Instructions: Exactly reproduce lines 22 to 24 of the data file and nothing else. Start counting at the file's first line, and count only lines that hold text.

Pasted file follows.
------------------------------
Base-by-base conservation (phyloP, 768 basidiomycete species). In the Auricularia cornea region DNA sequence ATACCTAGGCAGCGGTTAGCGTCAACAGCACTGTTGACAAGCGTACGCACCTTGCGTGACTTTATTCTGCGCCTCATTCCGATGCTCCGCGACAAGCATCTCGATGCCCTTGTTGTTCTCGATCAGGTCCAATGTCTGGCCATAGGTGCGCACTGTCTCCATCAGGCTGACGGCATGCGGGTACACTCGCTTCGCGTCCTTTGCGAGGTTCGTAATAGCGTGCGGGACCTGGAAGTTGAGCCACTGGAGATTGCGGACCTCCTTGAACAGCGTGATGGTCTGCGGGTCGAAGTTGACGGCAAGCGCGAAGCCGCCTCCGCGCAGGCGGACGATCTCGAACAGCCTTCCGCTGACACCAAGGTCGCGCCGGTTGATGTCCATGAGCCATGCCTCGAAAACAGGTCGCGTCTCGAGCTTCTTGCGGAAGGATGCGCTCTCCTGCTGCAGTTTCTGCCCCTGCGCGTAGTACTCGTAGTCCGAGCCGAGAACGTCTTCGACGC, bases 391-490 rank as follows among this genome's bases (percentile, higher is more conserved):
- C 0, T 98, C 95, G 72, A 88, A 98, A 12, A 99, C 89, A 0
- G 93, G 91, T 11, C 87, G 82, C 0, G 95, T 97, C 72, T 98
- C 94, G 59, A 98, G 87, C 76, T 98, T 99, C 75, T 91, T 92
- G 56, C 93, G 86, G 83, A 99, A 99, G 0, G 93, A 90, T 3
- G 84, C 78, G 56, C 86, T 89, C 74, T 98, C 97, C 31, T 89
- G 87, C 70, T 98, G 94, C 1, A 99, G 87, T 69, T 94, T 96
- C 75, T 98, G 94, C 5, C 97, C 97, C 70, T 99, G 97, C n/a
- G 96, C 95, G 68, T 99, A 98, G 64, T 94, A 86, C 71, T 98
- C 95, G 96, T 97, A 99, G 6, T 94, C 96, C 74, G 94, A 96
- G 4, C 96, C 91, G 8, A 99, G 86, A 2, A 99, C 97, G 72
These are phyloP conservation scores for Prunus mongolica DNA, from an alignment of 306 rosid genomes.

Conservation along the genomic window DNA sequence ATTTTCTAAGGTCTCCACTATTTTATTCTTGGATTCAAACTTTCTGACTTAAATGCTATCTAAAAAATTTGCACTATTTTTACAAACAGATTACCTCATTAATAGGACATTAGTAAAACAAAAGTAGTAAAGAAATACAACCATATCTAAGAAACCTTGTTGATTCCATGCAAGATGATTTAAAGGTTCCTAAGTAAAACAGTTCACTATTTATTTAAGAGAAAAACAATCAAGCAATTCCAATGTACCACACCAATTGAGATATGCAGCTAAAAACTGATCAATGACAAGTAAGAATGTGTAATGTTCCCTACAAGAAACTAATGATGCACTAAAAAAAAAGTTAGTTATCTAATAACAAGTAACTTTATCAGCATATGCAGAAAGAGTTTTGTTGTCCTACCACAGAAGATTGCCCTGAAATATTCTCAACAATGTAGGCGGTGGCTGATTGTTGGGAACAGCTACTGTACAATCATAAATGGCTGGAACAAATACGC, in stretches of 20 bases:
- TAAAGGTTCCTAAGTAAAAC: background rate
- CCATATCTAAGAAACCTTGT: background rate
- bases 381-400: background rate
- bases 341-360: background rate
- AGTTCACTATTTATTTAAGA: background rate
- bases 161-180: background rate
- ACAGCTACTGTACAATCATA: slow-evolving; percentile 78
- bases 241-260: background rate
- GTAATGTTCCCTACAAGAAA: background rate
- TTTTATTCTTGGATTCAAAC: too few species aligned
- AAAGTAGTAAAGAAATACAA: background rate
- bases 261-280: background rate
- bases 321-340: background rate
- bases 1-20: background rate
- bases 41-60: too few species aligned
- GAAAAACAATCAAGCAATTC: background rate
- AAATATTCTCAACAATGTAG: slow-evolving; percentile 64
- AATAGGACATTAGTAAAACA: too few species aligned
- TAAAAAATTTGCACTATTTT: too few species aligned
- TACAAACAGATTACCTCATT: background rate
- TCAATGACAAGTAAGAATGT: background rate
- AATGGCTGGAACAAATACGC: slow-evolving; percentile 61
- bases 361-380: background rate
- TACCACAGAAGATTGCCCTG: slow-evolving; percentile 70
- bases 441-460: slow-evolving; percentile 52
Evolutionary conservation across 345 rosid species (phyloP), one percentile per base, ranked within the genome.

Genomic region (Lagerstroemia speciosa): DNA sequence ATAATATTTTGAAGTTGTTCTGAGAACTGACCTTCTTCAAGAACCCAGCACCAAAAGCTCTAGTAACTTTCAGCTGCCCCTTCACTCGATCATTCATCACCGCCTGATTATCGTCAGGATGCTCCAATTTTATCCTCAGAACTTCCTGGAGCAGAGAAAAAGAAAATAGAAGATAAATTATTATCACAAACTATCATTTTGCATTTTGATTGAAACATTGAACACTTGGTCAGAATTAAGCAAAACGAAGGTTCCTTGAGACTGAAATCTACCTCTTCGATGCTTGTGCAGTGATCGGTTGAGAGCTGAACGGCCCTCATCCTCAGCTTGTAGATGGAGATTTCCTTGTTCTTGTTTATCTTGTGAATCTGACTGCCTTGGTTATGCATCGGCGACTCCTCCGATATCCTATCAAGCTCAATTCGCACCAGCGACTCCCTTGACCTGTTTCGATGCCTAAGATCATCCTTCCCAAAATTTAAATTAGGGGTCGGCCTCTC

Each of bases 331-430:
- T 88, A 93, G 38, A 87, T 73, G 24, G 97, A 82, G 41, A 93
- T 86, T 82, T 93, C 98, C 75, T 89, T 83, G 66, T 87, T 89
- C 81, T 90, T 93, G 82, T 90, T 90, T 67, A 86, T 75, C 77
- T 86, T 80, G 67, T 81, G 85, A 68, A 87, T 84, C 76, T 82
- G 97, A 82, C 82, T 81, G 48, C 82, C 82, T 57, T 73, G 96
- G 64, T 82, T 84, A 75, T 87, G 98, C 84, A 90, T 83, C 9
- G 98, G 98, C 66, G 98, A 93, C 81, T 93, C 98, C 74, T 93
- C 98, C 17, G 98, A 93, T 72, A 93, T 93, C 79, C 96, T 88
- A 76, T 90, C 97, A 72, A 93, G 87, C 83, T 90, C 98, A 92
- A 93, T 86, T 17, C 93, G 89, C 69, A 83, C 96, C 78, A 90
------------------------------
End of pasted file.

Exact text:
- GTAATGTTCCCTACAAGAAA: background rate
- TTTTATTCTTGGATTCAAAC: too few species aligned
- AAAGTAGTAAAGAAATACAA: background rate